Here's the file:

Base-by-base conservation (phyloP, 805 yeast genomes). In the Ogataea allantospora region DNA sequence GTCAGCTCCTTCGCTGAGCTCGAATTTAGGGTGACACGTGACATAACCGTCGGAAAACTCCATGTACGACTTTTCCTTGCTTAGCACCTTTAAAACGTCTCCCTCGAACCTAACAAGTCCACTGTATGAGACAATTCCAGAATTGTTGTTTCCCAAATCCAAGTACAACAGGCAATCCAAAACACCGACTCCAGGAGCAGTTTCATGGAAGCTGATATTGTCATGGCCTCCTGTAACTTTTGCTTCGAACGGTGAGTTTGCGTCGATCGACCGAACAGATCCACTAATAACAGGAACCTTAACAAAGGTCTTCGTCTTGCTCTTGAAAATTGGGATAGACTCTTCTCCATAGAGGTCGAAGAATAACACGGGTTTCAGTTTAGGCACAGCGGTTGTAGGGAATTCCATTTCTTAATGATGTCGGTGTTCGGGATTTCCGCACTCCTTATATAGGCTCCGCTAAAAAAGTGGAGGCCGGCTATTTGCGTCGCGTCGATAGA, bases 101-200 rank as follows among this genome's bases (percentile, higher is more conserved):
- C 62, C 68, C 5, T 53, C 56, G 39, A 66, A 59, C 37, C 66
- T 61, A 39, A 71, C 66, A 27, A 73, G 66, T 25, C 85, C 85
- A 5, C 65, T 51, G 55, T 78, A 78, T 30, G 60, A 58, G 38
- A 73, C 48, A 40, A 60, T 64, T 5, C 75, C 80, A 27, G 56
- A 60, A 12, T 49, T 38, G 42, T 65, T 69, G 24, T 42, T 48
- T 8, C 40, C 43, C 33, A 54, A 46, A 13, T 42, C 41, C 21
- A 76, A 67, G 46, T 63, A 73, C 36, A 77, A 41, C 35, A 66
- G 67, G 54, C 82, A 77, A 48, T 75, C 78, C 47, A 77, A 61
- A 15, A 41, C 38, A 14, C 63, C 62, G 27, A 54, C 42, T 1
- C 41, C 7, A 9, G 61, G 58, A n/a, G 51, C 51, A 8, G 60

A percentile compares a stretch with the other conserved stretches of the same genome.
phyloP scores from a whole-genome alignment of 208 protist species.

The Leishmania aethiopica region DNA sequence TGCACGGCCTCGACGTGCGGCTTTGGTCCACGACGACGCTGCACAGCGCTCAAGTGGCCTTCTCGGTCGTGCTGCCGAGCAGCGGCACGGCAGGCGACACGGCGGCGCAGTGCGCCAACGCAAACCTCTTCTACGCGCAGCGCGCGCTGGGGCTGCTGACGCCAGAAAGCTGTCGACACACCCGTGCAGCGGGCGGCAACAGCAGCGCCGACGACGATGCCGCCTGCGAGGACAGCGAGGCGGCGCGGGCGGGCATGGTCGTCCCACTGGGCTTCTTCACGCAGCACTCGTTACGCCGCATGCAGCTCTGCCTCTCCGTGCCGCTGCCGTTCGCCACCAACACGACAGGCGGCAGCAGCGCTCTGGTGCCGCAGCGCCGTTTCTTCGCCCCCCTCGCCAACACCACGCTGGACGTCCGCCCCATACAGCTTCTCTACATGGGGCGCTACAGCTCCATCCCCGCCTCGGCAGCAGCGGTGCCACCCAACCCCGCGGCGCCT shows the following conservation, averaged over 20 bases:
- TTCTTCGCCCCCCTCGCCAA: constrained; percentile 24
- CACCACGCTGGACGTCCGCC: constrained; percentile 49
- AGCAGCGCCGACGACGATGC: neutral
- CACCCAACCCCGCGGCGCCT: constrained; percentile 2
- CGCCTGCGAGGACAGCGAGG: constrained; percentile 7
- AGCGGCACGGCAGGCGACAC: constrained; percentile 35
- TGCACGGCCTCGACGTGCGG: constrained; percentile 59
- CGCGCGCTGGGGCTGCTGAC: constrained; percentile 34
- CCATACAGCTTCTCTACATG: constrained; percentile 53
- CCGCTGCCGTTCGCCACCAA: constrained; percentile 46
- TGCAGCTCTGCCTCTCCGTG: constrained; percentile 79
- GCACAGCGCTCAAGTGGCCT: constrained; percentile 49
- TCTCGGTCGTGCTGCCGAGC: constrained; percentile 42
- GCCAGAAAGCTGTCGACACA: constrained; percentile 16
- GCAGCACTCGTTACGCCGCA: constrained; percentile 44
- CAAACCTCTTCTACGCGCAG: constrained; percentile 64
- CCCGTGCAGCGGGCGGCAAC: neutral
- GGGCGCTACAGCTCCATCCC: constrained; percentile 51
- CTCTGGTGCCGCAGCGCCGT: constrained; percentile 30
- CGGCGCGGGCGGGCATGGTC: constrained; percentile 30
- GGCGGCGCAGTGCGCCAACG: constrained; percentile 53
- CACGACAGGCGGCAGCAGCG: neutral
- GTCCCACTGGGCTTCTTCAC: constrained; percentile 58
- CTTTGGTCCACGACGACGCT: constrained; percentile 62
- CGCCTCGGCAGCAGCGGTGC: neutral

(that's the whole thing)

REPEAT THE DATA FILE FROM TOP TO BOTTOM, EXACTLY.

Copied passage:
Base-by-base conservation (phyloP, 805 yeast genomes). In the Ogataea allantospora region DNA sequence GTCAGCTCCTTCGCTGAGCTCGAATTTAGGGTGACACGTGACATAACCGTCGGAAAACTCCATGTACGACTTTTCCTTGCTTAGCACCTTTAAAACGTCTCCCTCGAACCTAACAAGTCCACTGTATGAGACAATTCCAGAATTGTTGTTTCCCAAATCCAAGTACAACAGGCAATCCAAAACACCGACTCCAGGAGCAGTTTCATGGAAGCTGATATTGTCATGGCCTCCTGTAACTTTTGCTTCGAACGGTGAGTTTGCGTCGATCGACCGAACAGATCCACTAATAACAGGAACCTTAACAAAGGTCTTCGTCTTGCTCTTGAAAATTGGGATAGACTCTTCTCCATAGAGGTCGAAGAATAACACGGGTTTCAGTTTAGGCACAGCGGTTGTAGGGAATTCCATTTCTTAATGATGTCGGTGTTCGGGATTTCCGCACTCCTTATATAGGCTCCGCTAAAAAAGTGGAGGCCGGCTATTTGCGTCGCGTCGATAGA, bases 101-200 rank as follows among this genome's bases (percentile, higher is more conserved):
- C 62, C 68, C 5, T 53, C 56, G 39, A 66, A 59, C 37, C 66
- T 61, A 39, A 71, C 66, A 27, A 73, G 66, T 25, C 85, C 85
- A 5, C 65, T 51, G 55, T 78, A 78, T 30, G 60, A 58, G 38
- A 73, C 48, A 40, A 60, T 64, T 5, C 75, C 80, A 27, G 56
- A 60, A 12, T 49, T 38, G 42, T 65, T 69, G 24, T 42, T 48
- T 8, C 40, C 43, C 33, A 54, A 46, A 13, T 42, C 41, C 21
- A 76, A 67, G 46, T 63, A 73, C 36, A 77, A 41, C 35, A 66
- G 67, G 54, C 82, A 77, A 48, T 75, C 78, C 47, A 77, A 61
- A 15, A 41, C 38, A 14, C 63, C 62, G 27, A 54, C 42, T 1
- C 41, C 7, A 9, G 61, G 58, A n/a, G 51, C 51, A 8, G 60

A percentile compares a stretch with the other conserved stretches of the same genome.
phyloP scores from a whole-genome alignment of 208 protist species.

The Leishmania aethiopica region DNA sequence TGCACGGCCTCGACGTGCGGCTTTGGTCCACGACGACGCTGCACAGCGCTCAAGTGGCCTTCTCGGTCGTGCTGCCGAGCAGCGGCACGGCAGGCGACACGGCGGCGCAGTGCGCCAACGCAAACCTCTTCTACGCGCAGCGCGCGCTGGGGCTGCTGACGCCAGAAAGCTGTCGACACACCCGTGCAGCGGGCGGCAACAGCAGCGCCGACGACGATGCCGCCTGCGAGGACAGCGAGGCGGCGCGGGCGGGCATGGTCGTCCCACTGGGCTTCTTCACGCAGCACTCGTTACGCCGCATGCAGCTCTGCCTCTCCGTGCCGCTGCCGTTCGCCACCAACACGACAGGCGGCAGCAGCGCTCTGGTGCCGCAGCGCCGTTTCTTCGCCCCCCTCGCCAACACCACGCTGGACGTCCGCCCCATACAGCTTCTCTACATGGGGCGCTACAGCTCCATCCCCGCCTCGGCAGCAGCGGTGCCACCCAACCCCGCGGCGCCT shows the following conservation, averaged over 20 bases:
- TTCTTCGCCCCCCTCGCCAA: constrained; percentile 24
- CACCACGCTGGACGTCCGCC: constrained; percentile 49
- AGCAGCGCCGACGACGATGC: neutral
- CACCCAACCCCGCGGCGCCT: constrained; percentile 2
- CGCCTGCGAGGACAGCGAGG: constrained; percentile 7
- AGCGGCACGGCAGGCGACAC: constrained; percentile 35
- TGCACGGCCTCGACGTGCGG: constrained; percentile 59
- CGCGCGCTGGGGCTGCTGAC: constrained; percentile 34
- CCATACAGCTTCTCTACATG: constrained; percentile 53
- CCGCTGCCGTTCGCCACCAA: constrained; percentile 46
- TGCAGCTCTGCCTCTCCGTG: constrained; percentile 79
- GCACAGCGCTCAAGTGGCCT: constrained; percentile 49
- TCTCGGTCGTGCTGCCGAGC: constrained; percentile 42
- GCCAGAAAGCTGTCGACACA: constrained; percentile 16
- GCAGCACTCGTTACGCCGCA: constrained; percentile 44
- CAAACCTCTTCTACGCGCAG: constrained; percentile 64
- CCCGTGCAGCGGGCGGCAAC: neutral
- GGGCGCTACAGCTCCATCCC: constrained; percentile 51
- CTCTGGTGCCGCAGCGCCGT: constrained; percentile 30
- CGGCGCGGGCGGGCATGGTC: constrained; percentile 30
- GGCGGCGCAGTGCGCCAACG: constrained; percentile 53
- CACGACAGGCGGCAGCAGCG: neutral
- GTCCCACTGGGCTTCTTCAC: constrained; percentile 58
- CTTTGGTCCACGACGACGCT: constrained; percentile 62
- CGCCTCGGCAGCAGCGGTGC: neutral